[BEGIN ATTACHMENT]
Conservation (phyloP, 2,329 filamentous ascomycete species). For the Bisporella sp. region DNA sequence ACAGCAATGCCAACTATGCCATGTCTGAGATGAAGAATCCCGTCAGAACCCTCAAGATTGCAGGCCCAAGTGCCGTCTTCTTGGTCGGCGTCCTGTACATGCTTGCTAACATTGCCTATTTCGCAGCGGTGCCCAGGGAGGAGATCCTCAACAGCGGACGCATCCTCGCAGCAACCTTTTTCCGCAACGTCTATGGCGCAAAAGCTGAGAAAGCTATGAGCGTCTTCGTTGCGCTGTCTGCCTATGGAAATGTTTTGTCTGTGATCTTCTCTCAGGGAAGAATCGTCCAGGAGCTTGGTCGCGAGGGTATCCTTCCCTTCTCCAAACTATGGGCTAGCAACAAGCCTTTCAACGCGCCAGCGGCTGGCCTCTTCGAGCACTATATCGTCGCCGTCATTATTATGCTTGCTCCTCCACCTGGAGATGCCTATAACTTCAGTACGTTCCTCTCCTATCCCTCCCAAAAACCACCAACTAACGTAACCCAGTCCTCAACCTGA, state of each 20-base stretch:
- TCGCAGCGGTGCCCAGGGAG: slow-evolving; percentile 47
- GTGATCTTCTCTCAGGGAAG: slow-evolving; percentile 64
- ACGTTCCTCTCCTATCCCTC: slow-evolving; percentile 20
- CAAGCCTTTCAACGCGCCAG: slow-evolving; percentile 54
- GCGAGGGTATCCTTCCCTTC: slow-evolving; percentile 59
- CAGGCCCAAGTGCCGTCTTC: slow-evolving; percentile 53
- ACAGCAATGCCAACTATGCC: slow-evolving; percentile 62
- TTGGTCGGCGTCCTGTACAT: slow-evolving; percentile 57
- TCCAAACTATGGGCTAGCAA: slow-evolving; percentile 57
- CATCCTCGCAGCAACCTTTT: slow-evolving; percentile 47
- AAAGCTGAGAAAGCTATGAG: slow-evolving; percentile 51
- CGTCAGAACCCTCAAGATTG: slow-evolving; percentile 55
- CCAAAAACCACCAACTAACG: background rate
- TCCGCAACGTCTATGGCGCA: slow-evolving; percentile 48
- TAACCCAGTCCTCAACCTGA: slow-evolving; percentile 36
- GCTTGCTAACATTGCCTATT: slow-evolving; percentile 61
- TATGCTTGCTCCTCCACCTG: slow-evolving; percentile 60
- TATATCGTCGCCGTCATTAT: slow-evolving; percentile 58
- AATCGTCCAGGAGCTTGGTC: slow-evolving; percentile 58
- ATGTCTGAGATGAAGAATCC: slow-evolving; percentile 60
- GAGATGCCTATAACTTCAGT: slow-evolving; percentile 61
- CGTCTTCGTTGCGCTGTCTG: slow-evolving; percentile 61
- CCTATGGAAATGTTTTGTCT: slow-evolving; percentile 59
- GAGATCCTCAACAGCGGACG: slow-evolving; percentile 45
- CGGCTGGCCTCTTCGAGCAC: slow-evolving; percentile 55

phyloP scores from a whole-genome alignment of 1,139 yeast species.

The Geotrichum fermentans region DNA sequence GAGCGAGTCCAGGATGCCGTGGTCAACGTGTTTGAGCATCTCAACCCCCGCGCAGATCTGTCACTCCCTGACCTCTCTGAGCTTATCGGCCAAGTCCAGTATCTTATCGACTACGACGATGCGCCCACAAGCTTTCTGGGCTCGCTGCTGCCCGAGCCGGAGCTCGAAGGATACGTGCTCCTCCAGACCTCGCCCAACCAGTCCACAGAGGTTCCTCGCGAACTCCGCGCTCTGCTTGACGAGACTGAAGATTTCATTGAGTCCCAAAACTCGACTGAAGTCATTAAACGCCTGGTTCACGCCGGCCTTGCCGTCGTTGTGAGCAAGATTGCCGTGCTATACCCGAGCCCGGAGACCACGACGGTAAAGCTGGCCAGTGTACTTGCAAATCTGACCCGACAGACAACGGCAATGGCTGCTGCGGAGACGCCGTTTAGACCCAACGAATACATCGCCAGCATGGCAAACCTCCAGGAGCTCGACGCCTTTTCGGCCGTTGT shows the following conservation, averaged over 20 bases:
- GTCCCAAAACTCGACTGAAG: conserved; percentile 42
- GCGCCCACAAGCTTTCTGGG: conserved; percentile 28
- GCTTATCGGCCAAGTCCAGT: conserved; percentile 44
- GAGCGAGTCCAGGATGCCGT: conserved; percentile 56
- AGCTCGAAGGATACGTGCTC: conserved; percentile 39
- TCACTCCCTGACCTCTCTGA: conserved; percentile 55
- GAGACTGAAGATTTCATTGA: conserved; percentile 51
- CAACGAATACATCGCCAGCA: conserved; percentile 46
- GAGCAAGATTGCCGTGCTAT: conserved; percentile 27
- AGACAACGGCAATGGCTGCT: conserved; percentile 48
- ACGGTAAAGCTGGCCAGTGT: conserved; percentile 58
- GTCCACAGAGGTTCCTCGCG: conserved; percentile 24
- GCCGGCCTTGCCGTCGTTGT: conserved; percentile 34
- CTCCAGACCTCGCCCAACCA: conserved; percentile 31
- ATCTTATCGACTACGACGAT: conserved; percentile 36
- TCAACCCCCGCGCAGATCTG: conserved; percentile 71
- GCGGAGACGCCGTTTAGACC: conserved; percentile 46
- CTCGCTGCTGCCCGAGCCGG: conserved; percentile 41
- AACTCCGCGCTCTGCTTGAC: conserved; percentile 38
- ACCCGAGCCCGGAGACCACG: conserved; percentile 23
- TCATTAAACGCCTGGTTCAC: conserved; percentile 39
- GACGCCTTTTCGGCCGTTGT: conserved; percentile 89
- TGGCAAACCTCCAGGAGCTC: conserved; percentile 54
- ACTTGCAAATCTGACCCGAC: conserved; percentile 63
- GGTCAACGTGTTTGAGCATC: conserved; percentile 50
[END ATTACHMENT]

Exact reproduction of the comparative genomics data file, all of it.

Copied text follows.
Conservation (phyloP, 2,329 filamentous ascomycete species). For the Bisporella sp. region DNA sequence ACAGCAATGCCAACTATGCCATGTCTGAGATGAAGAATCCCGTCAGAACCCTCAAGATTGCAGGCCCAAGTGCCGTCTTCTTGGTCGGCGTCCTGTACATGCTTGCTAACATTGCCTATTTCGCAGCGGTGCCCAGGGAGGAGATCCTCAACAGCGGACGCATCCTCGCAGCAACCTTTTTCCGCAACGTCTATGGCGCAAAAGCTGAGAAAGCTATGAGCGTCTTCGTTGCGCTGTCTGCCTATGGAAATGTTTTGTCTGTGATCTTCTCTCAGGGAAGAATCGTCCAGGAGCTTGGTCGCGAGGGTATCCTTCCCTTCTCCAAACTATGGGCTAGCAACAAGCCTTTCAACGCGCCAGCGGCTGGCCTCTTCGAGCACTATATCGTCGCCGTCATTATTATGCTTGCTCCTCCACCTGGAGATGCCTATAACTTCAGTACGTTCCTCTCCTATCCCTCCCAAAAACCACCAACTAACGTAACCCAGTCCTCAACCTGA, state of each 20-base stretch:
- TCGCAGCGGTGCCCAGGGAG: slow-evolving; percentile 47
- GTGATCTTCTCTCAGGGAAG: slow-evolving; percentile 64
- ACGTTCCTCTCCTATCCCTC: slow-evolving; percentile 20
- CAAGCCTTTCAACGCGCCAG: slow-evolving; percentile 54
- GCGAGGGTATCCTTCCCTTC: slow-evolving; percentile 59
- CAGGCCCAAGTGCCGTCTTC: slow-evolving; percentile 53
- ACAGCAATGCCAACTATGCC: slow-evolving; percentile 62
- TTGGTCGGCGTCCTGTACAT: slow-evolving; percentile 57
- TCCAAACTATGGGCTAGCAA: slow-evolving; percentile 57
- CATCCTCGCAGCAACCTTTT: slow-evolving; percentile 47
- AAAGCTGAGAAAGCTATGAG: slow-evolving; percentile 51
- CGTCAGAACCCTCAAGATTG: slow-evolving; percentile 55
- CCAAAAACCACCAACTAACG: background rate
- TCCGCAACGTCTATGGCGCA: slow-evolving; percentile 48
- TAACCCAGTCCTCAACCTGA: slow-evolving; percentile 36
- GCTTGCTAACATTGCCTATT: slow-evolving; percentile 61
- TATGCTTGCTCCTCCACCTG: slow-evolving; percentile 60
- TATATCGTCGCCGTCATTAT: slow-evolving; percentile 58
- AATCGTCCAGGAGCTTGGTC: slow-evolving; percentile 58
- ATGTCTGAGATGAAGAATCC: slow-evolving; percentile 60
- GAGATGCCTATAACTTCAGT: slow-evolving; percentile 61
- CGTCTTCGTTGCGCTGTCTG: slow-evolving; percentile 61
- CCTATGGAAATGTTTTGTCT: slow-evolving; percentile 59
- GAGATCCTCAACAGCGGACG: slow-evolving; percentile 45
- CGGCTGGCCTCTTCGAGCAC: slow-evolving; percentile 55

phyloP scores from a whole-genome alignment of 1,139 yeast species.

The Geotrichum fermentans region DNA sequence GAGCGAGTCCAGGATGCCGTGGTCAACGTGTTTGAGCATCTCAACCCCCGCGCAGATCTGTCACTCCCTGACCTCTCTGAGCTTATCGGCCAAGTCCAGTATCTTATCGACTACGACGATGCGCCCACAAGCTTTCTGGGCTCGCTGCTGCCCGAGCCGGAGCTCGAAGGATACGTGCTCCTCCAGACCTCGCCCAACCAGTCCACAGAGGTTCCTCGCGAACTCCGCGCTCTGCTTGACGAGACTGAAGATTTCATTGAGTCCCAAAACTCGACTGAAGTCATTAAACGCCTGGTTCACGCCGGCCTTGCCGTCGTTGTGAGCAAGATTGCCGTGCTATACCCGAGCCCGGAGACCACGACGGTAAAGCTGGCCAGTGTACTTGCAAATCTGACCCGACAGACAACGGCAATGGCTGCTGCGGAGACGCCGTTTAGACCCAACGAATACATCGCCAGCATGGCAAACCTCCAGGAGCTCGACGCCTTTTCGGCCGTTGT shows the following conservation, averaged over 20 bases:
- GTCCCAAAACTCGACTGAAG: conserved; percentile 42
- GCGCCCACAAGCTTTCTGGG: conserved; percentile 28
- GCTTATCGGCCAAGTCCAGT: conserved; percentile 44
- GAGCGAGTCCAGGATGCCGT: conserved; percentile 56
- AGCTCGAAGGATACGTGCTC: conserved; percentile 39
- TCACTCCCTGACCTCTCTGA: conserved; percentile 55
- GAGACTGAAGATTTCATTGA: conserved; percentile 51
- CAACGAATACATCGCCAGCA: conserved; percentile 46
- GAGCAAGATTGCCGTGCTAT: conserved; percentile 27
- AGACAACGGCAATGGCTGCT: conserved; percentile 48
- ACGGTAAAGCTGGCCAGTGT: conserved; percentile 58
- GTCCACAGAGGTTCCTCGCG: conserved; percentile 24
- GCCGGCCTTGCCGTCGTTGT: conserved; percentile 34
- CTCCAGACCTCGCCCAACCA: conserved; percentile 31
- ATCTTATCGACTACGACGAT: conserved; percentile 36
- TCAACCCCCGCGCAGATCTG: conserved; percentile 71
- GCGGAGACGCCGTTTAGACC: conserved; percentile 46
- CTCGCTGCTGCCCGAGCCGG: conserved; percentile 41
- AACTCCGCGCTCTGCTTGAC: conserved; percentile 38
- ACCCGAGCCCGGAGACCACG: conserved; percentile 23
- TCATTAAACGCCTGGTTCAC: conserved; percentile 39
- GACGCCTTTTCGGCCGTTGT: conserved; percentile 89
- TGGCAAACCTCCAGGAGCTC: conserved; percentile 54
- ACTTGCAAATCTGACCCGAC: conserved; percentile 63
- GGTCAACGTGTTTGAGCATC: conserved; percentile 50